Municipal bonds could be given the status of “public securities” so that they become admissible for statutory liquidity ratio investment by commercial banks.
Since municipal bonds are relatively cheaper as compared to the alternatives, they could be used as a secondary financing option instead of being used only for primary financing.
The existing regulatory framework needs to be improved. Steps to be taken could include: allowing institutional investors to invest in long gestation projects such as urban infrastructure projects; developing public disclosure guidelines for ULBs by an established and experienced institution such as Sebi; reducing state government guarantees; and establishing borrowing limits for ULBs and enforcing them.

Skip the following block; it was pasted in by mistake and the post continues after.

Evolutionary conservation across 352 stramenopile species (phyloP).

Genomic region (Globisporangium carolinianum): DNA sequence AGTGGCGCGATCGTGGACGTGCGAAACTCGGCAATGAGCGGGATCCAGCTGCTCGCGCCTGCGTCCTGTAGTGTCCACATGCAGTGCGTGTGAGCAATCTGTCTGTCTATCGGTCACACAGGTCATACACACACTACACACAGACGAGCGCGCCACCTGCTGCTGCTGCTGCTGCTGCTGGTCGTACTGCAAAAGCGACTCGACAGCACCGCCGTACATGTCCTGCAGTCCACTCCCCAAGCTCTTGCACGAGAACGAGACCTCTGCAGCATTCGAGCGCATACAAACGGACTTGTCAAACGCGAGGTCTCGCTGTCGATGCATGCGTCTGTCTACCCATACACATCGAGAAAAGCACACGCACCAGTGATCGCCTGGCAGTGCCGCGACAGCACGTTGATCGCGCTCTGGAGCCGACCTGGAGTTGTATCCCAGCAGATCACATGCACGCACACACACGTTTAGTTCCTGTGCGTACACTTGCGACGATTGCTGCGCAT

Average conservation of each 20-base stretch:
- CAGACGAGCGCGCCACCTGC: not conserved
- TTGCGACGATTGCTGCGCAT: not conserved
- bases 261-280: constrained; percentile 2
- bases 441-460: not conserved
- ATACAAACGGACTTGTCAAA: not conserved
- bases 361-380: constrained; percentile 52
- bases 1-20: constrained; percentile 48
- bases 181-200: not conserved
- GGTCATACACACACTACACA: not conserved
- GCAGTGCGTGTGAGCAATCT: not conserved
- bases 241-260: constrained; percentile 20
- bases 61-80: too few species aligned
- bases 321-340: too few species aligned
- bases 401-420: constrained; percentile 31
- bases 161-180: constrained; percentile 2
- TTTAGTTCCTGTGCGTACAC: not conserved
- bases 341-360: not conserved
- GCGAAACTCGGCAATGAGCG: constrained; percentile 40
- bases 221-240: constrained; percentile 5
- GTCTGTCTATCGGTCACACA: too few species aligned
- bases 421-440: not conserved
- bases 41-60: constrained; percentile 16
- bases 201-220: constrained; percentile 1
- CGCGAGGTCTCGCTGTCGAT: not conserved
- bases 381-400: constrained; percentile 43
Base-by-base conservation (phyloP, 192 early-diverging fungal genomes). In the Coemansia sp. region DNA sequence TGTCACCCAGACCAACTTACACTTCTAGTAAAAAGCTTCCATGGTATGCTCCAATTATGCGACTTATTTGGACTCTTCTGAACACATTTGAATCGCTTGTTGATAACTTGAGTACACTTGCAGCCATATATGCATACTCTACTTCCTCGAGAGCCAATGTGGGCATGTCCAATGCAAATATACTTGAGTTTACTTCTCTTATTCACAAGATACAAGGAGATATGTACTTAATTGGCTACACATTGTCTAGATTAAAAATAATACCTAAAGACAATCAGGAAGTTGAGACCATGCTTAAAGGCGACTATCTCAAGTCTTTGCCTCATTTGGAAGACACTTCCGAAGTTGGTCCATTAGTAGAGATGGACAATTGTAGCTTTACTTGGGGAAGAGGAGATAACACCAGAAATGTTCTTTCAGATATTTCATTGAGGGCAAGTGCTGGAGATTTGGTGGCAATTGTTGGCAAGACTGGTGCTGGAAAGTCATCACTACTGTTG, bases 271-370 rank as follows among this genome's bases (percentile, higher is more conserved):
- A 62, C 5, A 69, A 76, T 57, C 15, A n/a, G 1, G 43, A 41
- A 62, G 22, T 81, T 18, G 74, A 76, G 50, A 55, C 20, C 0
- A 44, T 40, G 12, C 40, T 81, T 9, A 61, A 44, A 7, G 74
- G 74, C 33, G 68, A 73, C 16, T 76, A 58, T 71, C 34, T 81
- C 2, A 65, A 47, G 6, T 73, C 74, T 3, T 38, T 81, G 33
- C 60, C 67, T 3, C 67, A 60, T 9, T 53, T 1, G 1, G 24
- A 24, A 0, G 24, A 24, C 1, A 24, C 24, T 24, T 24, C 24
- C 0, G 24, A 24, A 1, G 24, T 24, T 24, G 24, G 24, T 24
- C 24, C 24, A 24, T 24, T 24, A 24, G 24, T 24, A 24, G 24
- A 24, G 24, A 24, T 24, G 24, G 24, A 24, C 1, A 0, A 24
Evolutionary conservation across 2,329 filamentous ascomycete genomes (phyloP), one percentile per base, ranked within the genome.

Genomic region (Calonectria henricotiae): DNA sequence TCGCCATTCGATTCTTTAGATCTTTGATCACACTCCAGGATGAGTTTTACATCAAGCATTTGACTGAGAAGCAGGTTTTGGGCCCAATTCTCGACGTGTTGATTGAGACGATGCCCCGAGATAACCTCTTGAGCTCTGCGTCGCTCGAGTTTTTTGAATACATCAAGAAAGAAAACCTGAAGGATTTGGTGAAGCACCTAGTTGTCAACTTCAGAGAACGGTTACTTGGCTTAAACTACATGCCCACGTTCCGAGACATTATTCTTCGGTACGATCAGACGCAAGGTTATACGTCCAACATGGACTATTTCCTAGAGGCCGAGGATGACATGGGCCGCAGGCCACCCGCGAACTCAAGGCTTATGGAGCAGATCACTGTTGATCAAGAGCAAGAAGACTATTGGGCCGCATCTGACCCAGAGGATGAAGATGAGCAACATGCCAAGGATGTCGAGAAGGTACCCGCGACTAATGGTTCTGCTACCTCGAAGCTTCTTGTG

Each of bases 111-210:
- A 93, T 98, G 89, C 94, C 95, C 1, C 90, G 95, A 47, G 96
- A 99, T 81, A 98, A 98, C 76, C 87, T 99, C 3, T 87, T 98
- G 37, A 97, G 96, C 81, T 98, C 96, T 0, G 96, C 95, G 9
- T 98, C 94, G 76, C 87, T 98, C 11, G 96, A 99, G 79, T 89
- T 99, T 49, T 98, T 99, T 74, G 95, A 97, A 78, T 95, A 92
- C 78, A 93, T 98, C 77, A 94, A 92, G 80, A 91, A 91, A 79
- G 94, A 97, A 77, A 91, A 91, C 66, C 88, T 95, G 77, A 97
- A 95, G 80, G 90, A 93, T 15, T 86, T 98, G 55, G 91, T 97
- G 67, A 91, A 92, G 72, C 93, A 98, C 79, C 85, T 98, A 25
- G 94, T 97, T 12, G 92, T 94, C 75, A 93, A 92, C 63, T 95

Introduction of a bankruptcy law applicable to urban entities and support to develop a secondary market for municipal bonds.
The above policy measures are particularly relevant in the present context as the JNNURM’s first phase undergoes assessment and its second phase begins within a year’s time. The significant learning from the ULBs which have accessed the bond market already is that, in addition to complementing the other existing sources of financing, municipal bonds have the crucial non-financing benefits of increasing transparency and improving fiscal practices which could improve overall urban governance.
Mukul Asher (firstname.lastname@example.org) is a professor of public policy at the National University of Singapore and Shahana Sheikh (email@example.com) a research associate, Indian Institute of Management, Bangalore. This column is based on the research undertaken by Sheikh while writing her dissertation submitted at the London School of Economics and Political Science, in part completion of her Master in Public Administration, in May this year.